News Release 11-185
Hummingbirds All A-Flutter During Courtship
How the fluttering feathers of some hummingbird species generate courtship sounds
September 8, 2011
View a video of hummingbird feathers fluttering in a wind tunnel.
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Though famous for their mid-air hovering during hunting, tiny hummingbirds have another trait that is literally telltale: males of some hummingbird species generate loud sounds with their tail feathers while courting females.
Now, for the first time, the cause of these sounds has been identified: a paper published in the Sep. 9, 2011 issue of Science by Christopher Clark of Yale University reveals that air flowing past the tail feathers of a male hummingbird makes his tail feathers flutter and thereby generate fluttering sounds.
Male hummingbirds only produce fluttering sounds during their elaborate courtship rituals. Typically, during such a display, a male hummingbird will climb into the air five to 40 meters, and then quickly dive-bomb down past a perched female; when the courting male bird reaches the lowest point of his dive, he rapidly spreads and then closes his tail feathers. This spreading exposes the tail features to air, which causes them to flutter and generate sound.
Clark's research, which he began as a graduate student at the University of California at Berkeley, shows that the males of each hummingbird species have their own signature sound--largely determined by whether and how the fluttering frequencies of its different tail feathers interact with one another and blend together. For example, the fluttering of one of a hummingbird's tail feathers may cause a neighboring feather to flutter, similar to the way that the vibrations of one tuning fork may cause another nearby tuning fork to similarly vibrate.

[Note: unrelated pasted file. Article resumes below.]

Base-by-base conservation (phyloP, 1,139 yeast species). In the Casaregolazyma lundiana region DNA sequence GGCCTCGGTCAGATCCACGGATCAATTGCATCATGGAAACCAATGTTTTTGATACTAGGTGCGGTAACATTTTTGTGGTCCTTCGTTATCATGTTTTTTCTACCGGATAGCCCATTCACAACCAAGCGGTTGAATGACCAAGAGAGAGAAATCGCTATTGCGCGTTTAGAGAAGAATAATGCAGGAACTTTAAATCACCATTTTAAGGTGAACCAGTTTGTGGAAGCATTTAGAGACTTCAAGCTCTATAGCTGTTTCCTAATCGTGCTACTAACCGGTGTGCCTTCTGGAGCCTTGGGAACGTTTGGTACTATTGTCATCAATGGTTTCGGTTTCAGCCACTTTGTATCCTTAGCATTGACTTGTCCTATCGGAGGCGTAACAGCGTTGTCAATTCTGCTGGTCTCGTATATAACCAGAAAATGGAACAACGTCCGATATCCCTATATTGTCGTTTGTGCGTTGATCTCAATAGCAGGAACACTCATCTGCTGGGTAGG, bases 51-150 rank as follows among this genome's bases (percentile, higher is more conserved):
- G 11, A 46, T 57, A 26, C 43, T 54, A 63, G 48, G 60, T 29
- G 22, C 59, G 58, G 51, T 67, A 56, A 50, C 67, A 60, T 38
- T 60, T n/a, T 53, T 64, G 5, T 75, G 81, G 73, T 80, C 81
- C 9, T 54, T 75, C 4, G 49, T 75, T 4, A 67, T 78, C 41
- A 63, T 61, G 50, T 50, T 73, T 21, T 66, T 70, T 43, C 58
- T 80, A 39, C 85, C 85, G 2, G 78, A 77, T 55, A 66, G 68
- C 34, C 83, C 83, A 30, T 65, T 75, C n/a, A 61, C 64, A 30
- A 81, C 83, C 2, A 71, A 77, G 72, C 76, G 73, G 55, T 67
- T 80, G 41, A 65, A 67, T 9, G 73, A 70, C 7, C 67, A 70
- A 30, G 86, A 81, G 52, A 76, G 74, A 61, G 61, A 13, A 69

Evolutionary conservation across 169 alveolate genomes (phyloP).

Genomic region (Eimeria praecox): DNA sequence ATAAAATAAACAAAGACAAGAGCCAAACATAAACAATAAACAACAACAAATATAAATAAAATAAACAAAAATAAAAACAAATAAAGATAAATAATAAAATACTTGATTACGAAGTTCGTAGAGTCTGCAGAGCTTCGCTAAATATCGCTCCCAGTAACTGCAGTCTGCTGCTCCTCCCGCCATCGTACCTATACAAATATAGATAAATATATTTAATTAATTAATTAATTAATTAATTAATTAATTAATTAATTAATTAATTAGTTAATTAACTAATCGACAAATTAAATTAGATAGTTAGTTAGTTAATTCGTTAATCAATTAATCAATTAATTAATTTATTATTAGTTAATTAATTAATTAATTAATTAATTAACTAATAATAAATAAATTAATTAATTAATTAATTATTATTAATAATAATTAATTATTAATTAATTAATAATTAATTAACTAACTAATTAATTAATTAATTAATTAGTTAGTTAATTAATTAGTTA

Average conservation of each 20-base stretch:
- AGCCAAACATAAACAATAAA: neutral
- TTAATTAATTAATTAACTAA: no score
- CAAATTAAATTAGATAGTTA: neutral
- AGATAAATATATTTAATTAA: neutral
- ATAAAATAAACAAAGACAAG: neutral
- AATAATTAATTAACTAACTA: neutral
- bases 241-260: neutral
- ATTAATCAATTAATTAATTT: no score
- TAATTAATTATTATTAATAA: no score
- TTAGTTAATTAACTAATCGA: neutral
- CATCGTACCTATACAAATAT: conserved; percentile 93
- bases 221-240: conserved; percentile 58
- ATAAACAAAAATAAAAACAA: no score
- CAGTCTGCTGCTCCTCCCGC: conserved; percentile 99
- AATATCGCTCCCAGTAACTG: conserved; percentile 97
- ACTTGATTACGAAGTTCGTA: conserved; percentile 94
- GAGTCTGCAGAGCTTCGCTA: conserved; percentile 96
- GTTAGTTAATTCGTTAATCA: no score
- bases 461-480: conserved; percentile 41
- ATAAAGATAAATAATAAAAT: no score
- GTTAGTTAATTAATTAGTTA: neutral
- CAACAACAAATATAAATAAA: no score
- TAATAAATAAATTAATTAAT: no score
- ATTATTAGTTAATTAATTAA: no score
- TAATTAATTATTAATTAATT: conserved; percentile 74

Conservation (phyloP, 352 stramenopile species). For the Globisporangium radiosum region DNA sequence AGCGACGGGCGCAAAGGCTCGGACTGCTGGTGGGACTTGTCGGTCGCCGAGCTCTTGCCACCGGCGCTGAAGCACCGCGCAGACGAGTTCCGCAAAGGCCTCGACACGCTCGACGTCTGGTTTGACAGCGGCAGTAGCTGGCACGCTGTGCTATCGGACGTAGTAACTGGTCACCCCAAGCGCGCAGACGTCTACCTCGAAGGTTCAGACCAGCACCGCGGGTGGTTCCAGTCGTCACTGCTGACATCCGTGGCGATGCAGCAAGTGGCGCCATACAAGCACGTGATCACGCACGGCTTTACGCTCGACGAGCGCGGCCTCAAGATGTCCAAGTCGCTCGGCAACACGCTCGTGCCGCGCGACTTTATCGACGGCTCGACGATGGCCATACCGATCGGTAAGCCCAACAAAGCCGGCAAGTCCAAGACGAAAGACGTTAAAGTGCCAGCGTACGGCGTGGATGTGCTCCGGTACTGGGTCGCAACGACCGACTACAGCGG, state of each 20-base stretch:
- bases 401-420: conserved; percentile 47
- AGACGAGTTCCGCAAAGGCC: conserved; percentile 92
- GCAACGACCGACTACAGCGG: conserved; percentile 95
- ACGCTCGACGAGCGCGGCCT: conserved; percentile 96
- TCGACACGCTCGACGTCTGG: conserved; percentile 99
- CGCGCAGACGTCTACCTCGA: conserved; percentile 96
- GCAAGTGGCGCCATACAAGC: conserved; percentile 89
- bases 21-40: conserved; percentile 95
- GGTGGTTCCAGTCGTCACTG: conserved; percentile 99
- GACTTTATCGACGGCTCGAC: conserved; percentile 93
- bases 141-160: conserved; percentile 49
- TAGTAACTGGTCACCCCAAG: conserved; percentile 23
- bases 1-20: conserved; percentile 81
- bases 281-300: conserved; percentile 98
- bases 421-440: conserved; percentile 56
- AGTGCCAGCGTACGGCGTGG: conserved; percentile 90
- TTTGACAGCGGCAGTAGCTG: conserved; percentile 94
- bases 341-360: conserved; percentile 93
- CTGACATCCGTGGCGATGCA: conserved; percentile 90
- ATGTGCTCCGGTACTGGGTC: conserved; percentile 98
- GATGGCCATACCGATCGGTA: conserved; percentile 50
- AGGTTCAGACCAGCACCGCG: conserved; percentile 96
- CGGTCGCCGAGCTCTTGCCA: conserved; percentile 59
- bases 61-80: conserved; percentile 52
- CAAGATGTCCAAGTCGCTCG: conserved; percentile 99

When interacting in this way, a hummingbird's neighboring fluttering tail feathers produce a sound that is louder--usually about 12 decibels louder--than would the two tail feathers fluttering independently of one another. What's more, neighboring feathers that flutter at the same frequency produce a different tonal sound than neighboring tail feathers that flutter at different frequencies.
Other factors, such as the size, shape, mass and stiffness of the hummingbird's feathers, also help determine the tone of each species' particular sound. "The sounds that hummingbird feathers can make are more varied than I expected," said Clark.
When diving during their courtship dances, male hummingbirds exceed their usual flight speeds--with birds of at least some hummingbird species reaching their possible maximum speeds during dives. Also, the faster a male hummingbird dives, the louder his fluttering sounds become.
In addition to diving during courtship rituals, a male hummingbird may also brandish showy ornaments and produce sounds from other feathers besides his tail feathers. Females choose a mate from among available males.
Clark is unsure why male hummingbirds have evolved an ability to generate sounds with their tail feathers during courtship. But he offers two explanatory hypotheses.